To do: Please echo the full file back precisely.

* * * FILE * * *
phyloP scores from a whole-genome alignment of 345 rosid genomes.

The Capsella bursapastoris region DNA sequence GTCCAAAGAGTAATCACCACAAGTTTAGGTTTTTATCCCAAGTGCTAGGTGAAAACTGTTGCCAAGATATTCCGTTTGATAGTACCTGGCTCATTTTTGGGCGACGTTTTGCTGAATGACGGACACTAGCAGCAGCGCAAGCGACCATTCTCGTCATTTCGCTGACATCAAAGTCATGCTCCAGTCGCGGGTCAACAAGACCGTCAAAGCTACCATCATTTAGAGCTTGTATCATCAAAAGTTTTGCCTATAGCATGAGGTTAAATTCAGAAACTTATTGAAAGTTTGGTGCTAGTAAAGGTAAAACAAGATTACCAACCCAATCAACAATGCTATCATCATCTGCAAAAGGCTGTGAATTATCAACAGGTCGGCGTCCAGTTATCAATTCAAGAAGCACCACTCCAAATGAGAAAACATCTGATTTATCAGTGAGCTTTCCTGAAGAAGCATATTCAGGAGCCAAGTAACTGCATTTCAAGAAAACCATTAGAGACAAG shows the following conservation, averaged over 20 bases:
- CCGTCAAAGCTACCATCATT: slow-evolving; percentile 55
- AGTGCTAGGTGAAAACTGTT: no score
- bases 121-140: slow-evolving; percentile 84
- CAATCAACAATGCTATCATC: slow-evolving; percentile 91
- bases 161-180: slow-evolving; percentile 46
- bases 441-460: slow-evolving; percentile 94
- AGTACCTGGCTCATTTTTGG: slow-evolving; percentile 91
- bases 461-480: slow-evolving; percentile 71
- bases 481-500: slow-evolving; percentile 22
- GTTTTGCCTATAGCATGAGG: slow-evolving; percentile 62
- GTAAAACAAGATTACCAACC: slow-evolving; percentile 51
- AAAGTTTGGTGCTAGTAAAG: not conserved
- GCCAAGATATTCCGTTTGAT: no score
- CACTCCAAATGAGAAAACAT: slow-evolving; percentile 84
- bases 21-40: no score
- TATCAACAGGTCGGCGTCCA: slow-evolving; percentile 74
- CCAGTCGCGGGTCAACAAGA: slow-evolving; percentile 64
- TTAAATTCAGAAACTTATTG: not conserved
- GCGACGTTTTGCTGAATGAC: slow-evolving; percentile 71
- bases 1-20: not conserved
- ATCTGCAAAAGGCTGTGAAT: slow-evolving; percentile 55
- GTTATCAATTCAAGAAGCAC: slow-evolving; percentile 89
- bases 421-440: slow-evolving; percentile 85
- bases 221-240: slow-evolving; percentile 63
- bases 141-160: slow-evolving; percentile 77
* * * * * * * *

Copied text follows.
phyloP scores from a whole-genome alignment of 345 rosid genomes.

The Capsella bursapastoris region DNA sequence GTCCAAAGAGTAATCACCACAAGTTTAGGTTTTTATCCCAAGTGCTAGGTGAAAACTGTTGCCAAGATATTCCGTTTGATAGTACCTGGCTCATTTTTGGGCGACGTTTTGCTGAATGACGGACACTAGCAGCAGCGCAAGCGACCATTCTCGTCATTTCGCTGACATCAAAGTCATGCTCCAGTCGCGGGTCAACAAGACCGTCAAAGCTACCATCATTTAGAGCTTGTATCATCAAAAGTTTTGCCTATAGCATGAGGTTAAATTCAGAAACTTATTGAAAGTTTGGTGCTAGTAAAGGTAAAACAAGATTACCAACCCAATCAACAATGCTATCATCATCTGCAAAAGGCTGTGAATTATCAACAGGTCGGCGTCCAGTTATCAATTCAAGAAGCACCACTCCAAATGAGAAAACATCTGATTTATCAGTGAGCTTTCCTGAAGAAGCATATTCAGGAGCCAAGTAACTGCATTTCAAGAAAACCATTAGAGACAAG shows the following conservation, averaged over 20 bases:
- CCGTCAAAGCTACCATCATT: slow-evolving; percentile 55
- AGTGCTAGGTGAAAACTGTT: no score
- bases 121-140: slow-evolving; percentile 84
- CAATCAACAATGCTATCATC: slow-evolving; percentile 91
- bases 161-180: slow-evolving; percentile 46
- bases 441-460: slow-evolving; percentile 94
- AGTACCTGGCTCATTTTTGG: slow-evolving; percentile 91
- bases 461-480: slow-evolving; percentile 71
- bases 481-500: slow-evolving; percentile 22
- GTTTTGCCTATAGCATGAGG: slow-evolving; percentile 62
- GTAAAACAAGATTACCAACC: slow-evolving; percentile 51
- AAAGTTTGGTGCTAGTAAAG: not conserved
- GCCAAGATATTCCGTTTGAT: no score
- CACTCCAAATGAGAAAACAT: slow-evolving; percentile 84
- bases 21-40: no score
- TATCAACAGGTCGGCGTCCA: slow-evolving; percentile 74
- CCAGTCGCGGGTCAACAAGA: slow-evolving; percentile 64
- TTAAATTCAGAAACTTATTG: not conserved
- GCGACGTTTTGCTGAATGAC: slow-evolving; percentile 71
- bases 1-20: not conserved
- ATCTGCAAAAGGCTGTGAAT: slow-evolving; percentile 55
- GTTATCAATTCAAGAAGCAC: slow-evolving; percentile 89
- bases 421-440: slow-evolving; percentile 85
- bases 221-240: slow-evolving; percentile 63
- bases 141-160: slow-evolving; percentile 77